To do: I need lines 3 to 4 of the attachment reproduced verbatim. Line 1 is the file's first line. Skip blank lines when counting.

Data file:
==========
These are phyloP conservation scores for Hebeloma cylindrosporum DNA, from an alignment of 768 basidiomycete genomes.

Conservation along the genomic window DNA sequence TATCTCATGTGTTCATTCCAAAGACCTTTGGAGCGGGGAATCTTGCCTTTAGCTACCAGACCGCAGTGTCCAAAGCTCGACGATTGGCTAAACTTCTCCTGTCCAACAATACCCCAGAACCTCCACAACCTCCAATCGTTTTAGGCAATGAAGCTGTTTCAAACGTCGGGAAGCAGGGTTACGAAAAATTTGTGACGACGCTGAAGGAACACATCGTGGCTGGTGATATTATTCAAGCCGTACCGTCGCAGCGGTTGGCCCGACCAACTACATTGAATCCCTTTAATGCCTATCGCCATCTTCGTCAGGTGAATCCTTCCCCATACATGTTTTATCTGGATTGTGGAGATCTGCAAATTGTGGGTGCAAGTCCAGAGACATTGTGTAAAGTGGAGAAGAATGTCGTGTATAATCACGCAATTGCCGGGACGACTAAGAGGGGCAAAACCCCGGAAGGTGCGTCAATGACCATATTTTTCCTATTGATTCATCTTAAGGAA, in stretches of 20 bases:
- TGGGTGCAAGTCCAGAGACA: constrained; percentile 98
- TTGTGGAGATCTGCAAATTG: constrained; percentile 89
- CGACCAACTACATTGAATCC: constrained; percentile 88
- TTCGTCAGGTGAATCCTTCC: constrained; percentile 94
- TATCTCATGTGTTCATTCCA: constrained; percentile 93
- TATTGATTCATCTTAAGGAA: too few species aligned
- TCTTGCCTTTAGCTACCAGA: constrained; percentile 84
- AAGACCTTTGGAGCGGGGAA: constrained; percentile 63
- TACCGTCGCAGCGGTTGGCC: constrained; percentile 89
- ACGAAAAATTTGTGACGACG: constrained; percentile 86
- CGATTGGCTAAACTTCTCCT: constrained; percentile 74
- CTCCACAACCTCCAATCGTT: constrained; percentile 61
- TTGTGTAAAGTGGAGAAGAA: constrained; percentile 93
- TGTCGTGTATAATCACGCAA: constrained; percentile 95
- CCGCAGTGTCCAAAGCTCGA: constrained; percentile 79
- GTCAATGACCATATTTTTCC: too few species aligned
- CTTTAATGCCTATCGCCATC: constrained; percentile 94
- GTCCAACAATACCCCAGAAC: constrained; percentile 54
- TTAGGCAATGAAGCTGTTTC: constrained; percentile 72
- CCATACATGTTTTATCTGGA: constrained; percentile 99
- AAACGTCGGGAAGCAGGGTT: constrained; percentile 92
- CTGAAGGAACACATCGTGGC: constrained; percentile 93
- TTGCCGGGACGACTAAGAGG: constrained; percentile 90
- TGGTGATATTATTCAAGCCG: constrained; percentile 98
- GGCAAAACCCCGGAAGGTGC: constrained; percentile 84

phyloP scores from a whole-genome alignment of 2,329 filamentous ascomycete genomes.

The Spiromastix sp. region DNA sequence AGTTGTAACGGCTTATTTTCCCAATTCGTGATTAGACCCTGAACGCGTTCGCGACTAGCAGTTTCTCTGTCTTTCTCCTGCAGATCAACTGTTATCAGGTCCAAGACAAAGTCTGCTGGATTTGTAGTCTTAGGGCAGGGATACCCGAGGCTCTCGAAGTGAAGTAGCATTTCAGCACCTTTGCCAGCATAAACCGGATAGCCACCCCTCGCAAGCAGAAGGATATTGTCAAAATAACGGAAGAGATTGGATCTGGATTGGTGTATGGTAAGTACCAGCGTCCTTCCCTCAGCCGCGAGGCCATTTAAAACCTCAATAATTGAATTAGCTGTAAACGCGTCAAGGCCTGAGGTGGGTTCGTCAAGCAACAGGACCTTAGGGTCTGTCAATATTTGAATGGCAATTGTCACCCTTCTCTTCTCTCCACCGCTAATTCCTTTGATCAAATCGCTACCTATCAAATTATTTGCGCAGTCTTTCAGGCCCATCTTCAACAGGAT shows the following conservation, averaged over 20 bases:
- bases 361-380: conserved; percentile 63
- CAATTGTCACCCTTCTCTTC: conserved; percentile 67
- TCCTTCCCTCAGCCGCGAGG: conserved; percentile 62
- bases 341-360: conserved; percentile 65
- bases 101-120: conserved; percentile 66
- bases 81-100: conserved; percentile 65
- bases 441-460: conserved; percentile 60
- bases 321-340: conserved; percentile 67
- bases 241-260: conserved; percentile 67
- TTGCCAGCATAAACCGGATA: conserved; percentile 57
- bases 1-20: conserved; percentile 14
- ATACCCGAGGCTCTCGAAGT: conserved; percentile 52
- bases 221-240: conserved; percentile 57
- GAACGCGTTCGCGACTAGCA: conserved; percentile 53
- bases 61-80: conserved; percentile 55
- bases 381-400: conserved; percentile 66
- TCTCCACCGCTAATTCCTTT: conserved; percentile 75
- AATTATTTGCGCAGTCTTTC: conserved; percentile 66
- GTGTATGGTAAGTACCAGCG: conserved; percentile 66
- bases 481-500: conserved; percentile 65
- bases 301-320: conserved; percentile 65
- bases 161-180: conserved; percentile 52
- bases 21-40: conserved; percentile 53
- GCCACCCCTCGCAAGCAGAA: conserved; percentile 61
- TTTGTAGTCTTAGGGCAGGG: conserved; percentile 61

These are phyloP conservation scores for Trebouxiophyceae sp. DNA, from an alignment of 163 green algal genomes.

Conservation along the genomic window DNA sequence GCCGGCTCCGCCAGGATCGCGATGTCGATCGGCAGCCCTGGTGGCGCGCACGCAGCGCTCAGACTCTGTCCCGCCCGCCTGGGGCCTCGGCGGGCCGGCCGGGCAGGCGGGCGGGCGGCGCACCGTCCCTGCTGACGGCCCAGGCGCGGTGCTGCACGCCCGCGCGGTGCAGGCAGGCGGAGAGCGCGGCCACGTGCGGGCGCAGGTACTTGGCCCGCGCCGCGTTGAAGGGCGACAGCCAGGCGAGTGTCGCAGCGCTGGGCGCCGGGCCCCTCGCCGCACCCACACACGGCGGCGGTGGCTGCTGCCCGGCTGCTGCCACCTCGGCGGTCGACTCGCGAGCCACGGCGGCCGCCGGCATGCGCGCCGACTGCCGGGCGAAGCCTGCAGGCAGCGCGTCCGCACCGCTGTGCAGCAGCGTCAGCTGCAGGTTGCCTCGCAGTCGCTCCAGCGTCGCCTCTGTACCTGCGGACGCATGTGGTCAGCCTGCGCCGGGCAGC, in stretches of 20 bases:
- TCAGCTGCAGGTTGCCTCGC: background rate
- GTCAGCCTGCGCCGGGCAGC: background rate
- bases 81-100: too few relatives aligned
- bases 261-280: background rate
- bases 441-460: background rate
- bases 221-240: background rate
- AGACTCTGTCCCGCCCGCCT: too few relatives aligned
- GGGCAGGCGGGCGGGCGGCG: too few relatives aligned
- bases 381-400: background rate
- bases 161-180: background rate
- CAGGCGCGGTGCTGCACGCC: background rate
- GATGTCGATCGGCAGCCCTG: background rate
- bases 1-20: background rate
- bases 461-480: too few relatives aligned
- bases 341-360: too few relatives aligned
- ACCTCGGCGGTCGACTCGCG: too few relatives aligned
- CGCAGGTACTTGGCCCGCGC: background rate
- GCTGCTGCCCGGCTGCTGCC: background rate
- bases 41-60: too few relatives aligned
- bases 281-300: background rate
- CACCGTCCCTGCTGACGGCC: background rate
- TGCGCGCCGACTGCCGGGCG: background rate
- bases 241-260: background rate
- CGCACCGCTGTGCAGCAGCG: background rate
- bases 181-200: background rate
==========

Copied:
- TGGGTGCAAGTCCAGAGACA: constrained; percentile 98
- TTGTGGAGATCTGCAAATTG: constrained; percentile 89